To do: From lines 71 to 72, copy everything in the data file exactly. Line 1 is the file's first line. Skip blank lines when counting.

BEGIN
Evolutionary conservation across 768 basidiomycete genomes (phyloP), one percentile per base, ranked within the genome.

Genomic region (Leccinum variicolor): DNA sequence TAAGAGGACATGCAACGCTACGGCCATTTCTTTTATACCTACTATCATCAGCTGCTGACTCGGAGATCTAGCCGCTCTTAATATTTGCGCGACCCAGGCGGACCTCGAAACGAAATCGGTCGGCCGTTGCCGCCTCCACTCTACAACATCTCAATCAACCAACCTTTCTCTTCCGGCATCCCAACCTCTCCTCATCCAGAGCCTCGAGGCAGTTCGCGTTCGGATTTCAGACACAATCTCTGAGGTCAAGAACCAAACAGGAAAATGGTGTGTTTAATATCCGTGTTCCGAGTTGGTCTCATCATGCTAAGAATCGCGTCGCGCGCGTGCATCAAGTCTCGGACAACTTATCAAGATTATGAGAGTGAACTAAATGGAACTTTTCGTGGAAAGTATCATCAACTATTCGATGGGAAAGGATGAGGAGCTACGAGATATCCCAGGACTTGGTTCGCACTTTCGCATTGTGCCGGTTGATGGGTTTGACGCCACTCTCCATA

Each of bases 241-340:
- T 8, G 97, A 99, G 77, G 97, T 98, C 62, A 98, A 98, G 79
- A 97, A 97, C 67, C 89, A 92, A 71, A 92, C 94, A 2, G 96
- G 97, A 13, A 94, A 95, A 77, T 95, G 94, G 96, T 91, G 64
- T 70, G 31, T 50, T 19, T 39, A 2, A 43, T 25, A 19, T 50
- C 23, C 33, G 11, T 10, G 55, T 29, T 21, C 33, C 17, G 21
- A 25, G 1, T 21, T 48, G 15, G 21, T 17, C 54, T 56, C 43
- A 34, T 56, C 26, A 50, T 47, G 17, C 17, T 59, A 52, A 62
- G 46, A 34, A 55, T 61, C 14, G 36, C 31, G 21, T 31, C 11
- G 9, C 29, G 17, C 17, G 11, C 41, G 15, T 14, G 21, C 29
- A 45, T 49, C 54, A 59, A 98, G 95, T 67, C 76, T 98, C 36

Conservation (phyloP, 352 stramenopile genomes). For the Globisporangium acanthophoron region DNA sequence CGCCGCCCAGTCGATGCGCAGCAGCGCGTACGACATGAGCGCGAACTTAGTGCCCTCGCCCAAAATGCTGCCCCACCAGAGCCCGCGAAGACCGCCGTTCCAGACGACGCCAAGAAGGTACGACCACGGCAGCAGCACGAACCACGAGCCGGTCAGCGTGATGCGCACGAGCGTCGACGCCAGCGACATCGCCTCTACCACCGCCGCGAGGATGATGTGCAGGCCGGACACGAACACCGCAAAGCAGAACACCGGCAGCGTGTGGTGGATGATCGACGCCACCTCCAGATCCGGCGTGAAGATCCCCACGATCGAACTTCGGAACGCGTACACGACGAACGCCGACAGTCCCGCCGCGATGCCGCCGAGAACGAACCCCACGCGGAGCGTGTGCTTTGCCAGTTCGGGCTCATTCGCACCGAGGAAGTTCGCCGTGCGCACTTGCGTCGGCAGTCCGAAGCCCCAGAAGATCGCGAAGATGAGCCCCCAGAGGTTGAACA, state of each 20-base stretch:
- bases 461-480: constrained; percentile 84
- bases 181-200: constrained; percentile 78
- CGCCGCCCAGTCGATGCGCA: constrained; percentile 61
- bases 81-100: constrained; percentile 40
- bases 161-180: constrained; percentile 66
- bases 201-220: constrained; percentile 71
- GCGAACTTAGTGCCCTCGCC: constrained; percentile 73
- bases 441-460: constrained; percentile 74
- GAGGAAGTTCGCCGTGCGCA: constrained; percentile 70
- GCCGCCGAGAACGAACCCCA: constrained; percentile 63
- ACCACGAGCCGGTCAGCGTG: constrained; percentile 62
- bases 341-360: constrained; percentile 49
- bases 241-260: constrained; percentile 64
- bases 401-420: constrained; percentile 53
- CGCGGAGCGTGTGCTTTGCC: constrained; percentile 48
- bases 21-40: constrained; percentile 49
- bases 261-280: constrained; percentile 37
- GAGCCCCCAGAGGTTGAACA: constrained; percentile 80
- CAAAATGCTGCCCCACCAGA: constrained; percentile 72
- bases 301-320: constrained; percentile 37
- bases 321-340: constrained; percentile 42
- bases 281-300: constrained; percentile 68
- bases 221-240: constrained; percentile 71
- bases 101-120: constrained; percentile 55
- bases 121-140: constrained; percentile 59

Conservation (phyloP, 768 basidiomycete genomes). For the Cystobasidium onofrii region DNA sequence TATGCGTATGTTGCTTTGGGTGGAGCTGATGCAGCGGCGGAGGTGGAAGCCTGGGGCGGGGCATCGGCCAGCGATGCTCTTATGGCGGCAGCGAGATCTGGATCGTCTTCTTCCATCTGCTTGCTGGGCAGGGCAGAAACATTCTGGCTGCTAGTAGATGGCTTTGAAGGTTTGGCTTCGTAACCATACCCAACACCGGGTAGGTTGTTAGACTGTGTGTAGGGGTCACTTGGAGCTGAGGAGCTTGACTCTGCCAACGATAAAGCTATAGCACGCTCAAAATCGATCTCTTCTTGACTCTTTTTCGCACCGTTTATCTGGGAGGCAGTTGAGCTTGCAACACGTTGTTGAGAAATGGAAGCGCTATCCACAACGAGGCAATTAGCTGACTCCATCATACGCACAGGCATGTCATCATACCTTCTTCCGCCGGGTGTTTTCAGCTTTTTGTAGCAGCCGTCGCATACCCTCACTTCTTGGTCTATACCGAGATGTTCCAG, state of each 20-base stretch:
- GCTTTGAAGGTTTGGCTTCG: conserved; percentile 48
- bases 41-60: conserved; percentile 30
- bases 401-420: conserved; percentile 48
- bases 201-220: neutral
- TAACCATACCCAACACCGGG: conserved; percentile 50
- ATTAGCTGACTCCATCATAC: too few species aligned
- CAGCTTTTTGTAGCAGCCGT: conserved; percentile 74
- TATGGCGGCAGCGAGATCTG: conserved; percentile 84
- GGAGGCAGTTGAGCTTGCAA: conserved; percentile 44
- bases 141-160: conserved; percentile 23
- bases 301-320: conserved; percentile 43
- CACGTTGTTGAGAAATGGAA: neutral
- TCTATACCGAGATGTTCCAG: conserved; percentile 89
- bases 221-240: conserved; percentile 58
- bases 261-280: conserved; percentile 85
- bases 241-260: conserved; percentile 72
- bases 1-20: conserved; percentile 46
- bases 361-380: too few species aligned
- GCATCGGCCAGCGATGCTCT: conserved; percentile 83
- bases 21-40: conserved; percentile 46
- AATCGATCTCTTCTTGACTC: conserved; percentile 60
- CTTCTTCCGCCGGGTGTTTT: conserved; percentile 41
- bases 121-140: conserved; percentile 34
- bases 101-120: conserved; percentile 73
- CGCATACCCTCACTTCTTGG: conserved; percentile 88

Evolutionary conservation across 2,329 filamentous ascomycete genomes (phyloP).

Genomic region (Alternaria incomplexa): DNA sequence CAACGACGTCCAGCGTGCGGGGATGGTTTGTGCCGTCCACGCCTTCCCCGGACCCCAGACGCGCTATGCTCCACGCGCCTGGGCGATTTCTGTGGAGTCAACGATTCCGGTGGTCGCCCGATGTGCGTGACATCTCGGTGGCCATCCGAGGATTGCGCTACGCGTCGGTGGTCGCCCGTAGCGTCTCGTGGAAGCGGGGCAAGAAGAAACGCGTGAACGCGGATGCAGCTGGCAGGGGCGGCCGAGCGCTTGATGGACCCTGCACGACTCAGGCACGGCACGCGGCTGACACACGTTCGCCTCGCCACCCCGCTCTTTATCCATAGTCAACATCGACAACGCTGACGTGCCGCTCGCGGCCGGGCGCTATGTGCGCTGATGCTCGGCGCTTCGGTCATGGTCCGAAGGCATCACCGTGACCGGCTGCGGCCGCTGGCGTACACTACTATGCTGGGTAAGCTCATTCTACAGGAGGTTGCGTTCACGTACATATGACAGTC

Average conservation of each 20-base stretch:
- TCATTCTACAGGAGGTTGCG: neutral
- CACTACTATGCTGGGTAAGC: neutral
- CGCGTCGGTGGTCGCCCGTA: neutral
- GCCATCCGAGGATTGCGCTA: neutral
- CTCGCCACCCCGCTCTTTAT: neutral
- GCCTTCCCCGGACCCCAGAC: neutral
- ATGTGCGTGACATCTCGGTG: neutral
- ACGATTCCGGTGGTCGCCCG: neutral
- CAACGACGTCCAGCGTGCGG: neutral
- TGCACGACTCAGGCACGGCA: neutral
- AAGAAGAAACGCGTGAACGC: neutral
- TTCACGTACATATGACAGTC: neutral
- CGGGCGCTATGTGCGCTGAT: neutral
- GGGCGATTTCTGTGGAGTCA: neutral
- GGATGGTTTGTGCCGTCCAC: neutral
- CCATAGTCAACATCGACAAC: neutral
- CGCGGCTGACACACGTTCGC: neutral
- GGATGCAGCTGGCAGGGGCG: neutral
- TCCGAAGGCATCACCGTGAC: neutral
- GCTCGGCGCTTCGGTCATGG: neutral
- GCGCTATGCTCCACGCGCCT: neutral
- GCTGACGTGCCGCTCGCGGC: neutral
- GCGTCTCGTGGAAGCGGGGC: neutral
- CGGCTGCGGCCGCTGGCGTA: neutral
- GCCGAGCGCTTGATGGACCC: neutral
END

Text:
- CGCGTCGGTGGTCGCCCGTA: neutral
- GCCATCCGAGGATTGCGCTA: neutral